Most people associated with the Democratic Party have long denied that the Clinton scandal would seriously affect its prospects in the 1998 elections. Now they are scrambling, with William Jefferson Clinton having become William Westmoreland Clinton, leading them into a quagmire. Some talk of "censure-plus," "contrition-plus," fantasies in the inexorable dynamic of this election year.
Even if America's most famous liar manages, after a long struggle, to hang onto the presidency by further debasing the concept of truth, he will have put us all through a nightmarish experience.
Unfortunately, while it's obvious that Clinton should resign in favor of the more substantive Al Gore in order to save darkened Democratic prospects in California and elsewhere, he has no intention of doing so. It's also obvious that a predicted anti-Starr backlash is just "spinlash," part of an endless round of invention intended to distract from reality. The Clinton scandals are energizing Republican voters, depressing some Democrats, turning off independents, smothering what had been a pro-Democratic message environment.
Which makes the leading role of some liberals in defending Clinton a major oddity. They act like he's Bobby Kennedy, when in fact he presided over the triumph of the money culture and ended welfare for even the most incapable. They are free to ignore Clinton's devastation of their politics, but fools to ignore his fundamental lack of integrity. Worse than Clinton's smashing of the politics of useful idiot defenders is the intellectual fraudulence of his new cerebral path. Like Monicagate, the "third way"--celebrated this week by the Clintons at a ballyhooed New York City forum--is clever and bankrupt. It's the deeper deception of Clintonism.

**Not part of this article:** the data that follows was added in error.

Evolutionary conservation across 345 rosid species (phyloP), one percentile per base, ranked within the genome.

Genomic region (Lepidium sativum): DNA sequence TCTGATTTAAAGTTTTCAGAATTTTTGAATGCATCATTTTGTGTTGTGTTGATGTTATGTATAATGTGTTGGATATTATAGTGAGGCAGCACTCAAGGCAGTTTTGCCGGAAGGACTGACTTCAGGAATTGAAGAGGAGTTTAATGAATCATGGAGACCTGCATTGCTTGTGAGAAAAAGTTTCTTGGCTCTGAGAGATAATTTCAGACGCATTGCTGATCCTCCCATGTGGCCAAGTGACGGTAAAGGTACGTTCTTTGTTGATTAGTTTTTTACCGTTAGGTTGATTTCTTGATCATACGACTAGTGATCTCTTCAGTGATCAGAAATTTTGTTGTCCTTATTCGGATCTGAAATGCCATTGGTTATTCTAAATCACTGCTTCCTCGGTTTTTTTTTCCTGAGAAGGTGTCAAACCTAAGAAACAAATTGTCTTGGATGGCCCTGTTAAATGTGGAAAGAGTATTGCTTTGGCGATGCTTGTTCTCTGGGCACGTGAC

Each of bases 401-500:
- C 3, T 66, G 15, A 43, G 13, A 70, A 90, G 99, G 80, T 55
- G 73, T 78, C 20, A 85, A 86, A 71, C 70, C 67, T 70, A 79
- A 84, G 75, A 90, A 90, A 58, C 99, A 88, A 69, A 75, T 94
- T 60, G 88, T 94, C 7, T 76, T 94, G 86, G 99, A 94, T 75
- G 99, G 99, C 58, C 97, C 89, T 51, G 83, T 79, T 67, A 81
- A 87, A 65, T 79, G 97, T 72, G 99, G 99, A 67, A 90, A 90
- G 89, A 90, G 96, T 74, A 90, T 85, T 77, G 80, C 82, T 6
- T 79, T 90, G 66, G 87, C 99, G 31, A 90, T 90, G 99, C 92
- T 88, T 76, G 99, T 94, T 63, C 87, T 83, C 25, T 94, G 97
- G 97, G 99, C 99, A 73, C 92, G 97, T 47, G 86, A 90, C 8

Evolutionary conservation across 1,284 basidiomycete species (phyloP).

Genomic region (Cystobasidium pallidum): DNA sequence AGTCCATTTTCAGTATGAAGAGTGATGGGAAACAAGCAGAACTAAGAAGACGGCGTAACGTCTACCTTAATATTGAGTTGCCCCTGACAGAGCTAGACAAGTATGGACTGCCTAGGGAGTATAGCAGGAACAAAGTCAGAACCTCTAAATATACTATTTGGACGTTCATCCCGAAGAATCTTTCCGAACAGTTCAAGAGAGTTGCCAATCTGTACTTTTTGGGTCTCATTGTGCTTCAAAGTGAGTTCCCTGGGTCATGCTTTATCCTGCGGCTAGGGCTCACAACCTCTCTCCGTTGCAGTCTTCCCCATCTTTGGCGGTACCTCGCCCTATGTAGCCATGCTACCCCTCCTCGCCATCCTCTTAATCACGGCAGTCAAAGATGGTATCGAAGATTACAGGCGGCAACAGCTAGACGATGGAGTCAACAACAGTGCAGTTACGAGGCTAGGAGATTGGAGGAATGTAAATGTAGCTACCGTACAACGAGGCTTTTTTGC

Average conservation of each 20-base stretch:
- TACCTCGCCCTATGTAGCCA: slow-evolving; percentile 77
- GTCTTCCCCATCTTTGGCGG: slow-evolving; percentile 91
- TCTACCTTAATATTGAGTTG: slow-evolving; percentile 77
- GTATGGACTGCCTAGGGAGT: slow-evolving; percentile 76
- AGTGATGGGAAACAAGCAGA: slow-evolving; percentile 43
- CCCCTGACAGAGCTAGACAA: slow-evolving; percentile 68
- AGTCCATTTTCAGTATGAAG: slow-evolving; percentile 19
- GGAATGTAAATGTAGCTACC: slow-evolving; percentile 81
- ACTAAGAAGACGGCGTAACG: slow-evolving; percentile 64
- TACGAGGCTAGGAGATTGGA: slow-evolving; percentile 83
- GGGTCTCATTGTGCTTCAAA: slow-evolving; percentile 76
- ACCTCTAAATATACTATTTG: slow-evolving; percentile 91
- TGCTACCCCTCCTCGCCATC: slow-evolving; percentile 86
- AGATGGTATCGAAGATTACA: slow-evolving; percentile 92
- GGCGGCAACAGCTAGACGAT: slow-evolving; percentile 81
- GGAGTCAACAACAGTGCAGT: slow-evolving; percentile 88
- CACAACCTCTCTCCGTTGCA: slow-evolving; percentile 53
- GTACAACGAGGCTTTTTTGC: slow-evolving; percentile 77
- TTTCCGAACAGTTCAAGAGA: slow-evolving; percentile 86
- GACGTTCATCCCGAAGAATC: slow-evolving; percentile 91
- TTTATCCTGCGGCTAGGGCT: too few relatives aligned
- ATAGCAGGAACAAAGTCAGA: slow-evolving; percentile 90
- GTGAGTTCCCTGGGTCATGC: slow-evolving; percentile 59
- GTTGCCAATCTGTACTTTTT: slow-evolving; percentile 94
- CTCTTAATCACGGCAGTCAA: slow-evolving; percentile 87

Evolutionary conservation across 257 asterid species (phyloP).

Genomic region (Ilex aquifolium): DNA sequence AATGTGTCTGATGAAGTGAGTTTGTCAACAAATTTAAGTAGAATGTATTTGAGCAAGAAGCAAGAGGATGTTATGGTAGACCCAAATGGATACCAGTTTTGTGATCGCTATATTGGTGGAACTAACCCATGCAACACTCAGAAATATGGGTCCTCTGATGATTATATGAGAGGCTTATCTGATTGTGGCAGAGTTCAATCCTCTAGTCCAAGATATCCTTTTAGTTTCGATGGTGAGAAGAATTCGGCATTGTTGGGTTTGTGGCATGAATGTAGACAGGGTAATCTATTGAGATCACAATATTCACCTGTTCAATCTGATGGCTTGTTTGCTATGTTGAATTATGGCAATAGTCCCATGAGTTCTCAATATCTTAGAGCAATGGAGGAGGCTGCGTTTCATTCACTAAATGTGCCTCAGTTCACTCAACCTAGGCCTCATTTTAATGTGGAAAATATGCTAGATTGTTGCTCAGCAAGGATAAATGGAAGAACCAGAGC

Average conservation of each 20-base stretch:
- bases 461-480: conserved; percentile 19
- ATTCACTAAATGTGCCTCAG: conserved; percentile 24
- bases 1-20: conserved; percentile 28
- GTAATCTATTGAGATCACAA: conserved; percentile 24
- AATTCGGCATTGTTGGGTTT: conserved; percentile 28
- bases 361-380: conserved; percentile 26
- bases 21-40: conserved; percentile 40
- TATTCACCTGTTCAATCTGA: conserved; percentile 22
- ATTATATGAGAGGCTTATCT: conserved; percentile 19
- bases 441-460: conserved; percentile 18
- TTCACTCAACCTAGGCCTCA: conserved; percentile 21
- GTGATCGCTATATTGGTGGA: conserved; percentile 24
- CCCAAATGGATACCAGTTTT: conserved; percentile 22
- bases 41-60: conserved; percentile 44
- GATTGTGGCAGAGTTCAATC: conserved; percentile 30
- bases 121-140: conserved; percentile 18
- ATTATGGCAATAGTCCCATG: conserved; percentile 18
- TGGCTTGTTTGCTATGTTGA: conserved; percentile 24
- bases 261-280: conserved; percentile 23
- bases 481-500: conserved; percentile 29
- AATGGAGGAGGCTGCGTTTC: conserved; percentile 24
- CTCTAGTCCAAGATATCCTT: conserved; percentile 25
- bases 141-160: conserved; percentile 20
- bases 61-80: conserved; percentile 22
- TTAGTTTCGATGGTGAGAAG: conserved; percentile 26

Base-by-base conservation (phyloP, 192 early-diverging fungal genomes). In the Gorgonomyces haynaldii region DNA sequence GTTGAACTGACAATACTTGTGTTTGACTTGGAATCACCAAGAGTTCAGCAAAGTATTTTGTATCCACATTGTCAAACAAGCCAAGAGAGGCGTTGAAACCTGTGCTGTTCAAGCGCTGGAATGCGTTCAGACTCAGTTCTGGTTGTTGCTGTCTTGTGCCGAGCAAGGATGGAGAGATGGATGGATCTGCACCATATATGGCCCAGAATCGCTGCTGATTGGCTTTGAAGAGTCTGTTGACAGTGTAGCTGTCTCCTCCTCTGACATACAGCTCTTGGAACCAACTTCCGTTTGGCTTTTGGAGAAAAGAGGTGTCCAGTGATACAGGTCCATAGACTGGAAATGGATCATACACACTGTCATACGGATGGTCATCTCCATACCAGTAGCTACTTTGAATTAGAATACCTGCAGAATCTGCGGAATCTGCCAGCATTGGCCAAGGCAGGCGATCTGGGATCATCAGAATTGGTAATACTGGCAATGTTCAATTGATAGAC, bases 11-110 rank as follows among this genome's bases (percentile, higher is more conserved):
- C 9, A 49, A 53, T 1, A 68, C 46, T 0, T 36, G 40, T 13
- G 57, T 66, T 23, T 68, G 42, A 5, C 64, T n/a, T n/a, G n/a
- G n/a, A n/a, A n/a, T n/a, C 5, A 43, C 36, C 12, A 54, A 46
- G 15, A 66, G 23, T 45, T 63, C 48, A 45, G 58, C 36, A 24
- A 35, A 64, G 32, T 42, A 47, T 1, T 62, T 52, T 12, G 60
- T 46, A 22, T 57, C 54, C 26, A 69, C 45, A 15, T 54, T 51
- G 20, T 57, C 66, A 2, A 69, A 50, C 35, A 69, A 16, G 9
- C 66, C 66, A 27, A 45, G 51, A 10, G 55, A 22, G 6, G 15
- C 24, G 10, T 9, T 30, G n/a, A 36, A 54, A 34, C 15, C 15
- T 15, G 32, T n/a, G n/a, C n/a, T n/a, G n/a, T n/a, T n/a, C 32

We need a progressive course beyond the conventional liberalism of the New Deal. But the third way is something else, a pseudo-futuristic cover that entrenches ossified and increasingly ineffectual public sector forces, sanctifies the Cold War national security state and places a smiley face on radical capitalism.
Third-way advocates proceed from the bedrock assumption that class-based politics is over and that the goal of economic policy should be, as Democratic Leadership Council chief Al From puts it, to "expand the winner's circle." This is elitist nonsense, the Panglossian burblings of those who follow the Tao of the limitless Dow. It doesn't get better.
On education, the third way talks up charter schools and standards while avoiding the real work of reforming teacher training and instilling basic skills development in curriculum, positions threatening to teachers unions and educrats.
On defense, the third way is to maintain the George Bush budget and retain Cold War strategic doctrine, emphasizing massively expensive weapons systems and large conventional forces perfectly suited to fight unfought battles of the past quite unlike the ones popping up today.
On international trade, the third way is to promote regional and global trade agreements to accelerate transnational economic integration while trumpeting toothless, unenforced "side agreements" on labor and environmental issues.
On capital flows, the third way is to bail out Wall Street's bad calls and ignore the need to slow the flight of money from economies left reeling by the International Monetary Fund's austerity measures.
On huge gaps of incomes and wealth here at home during what have been the good old days, the third way is to talk about education and training as the key to everything.
On privacy, a personal concern of the president's, the third way is to push a national ID card.
On political reform, the third way is to talk of new laws while effectively dismantling the ones already in place.
On the environment, perhaps worst of all, there is no sense in "third wayism" of the urgent need to transform our technology base to deal with the reality of climate change, pointing up its essentially temporizing rather than future-oriented nature.
In this era of "legally accurate" lies, these are the most profound fraudulencies of Clintonism, the ones that must be rooted out if the Democratic Party is to emerge from its present crucible as a vibrant vehicle for American aspirations and ideals.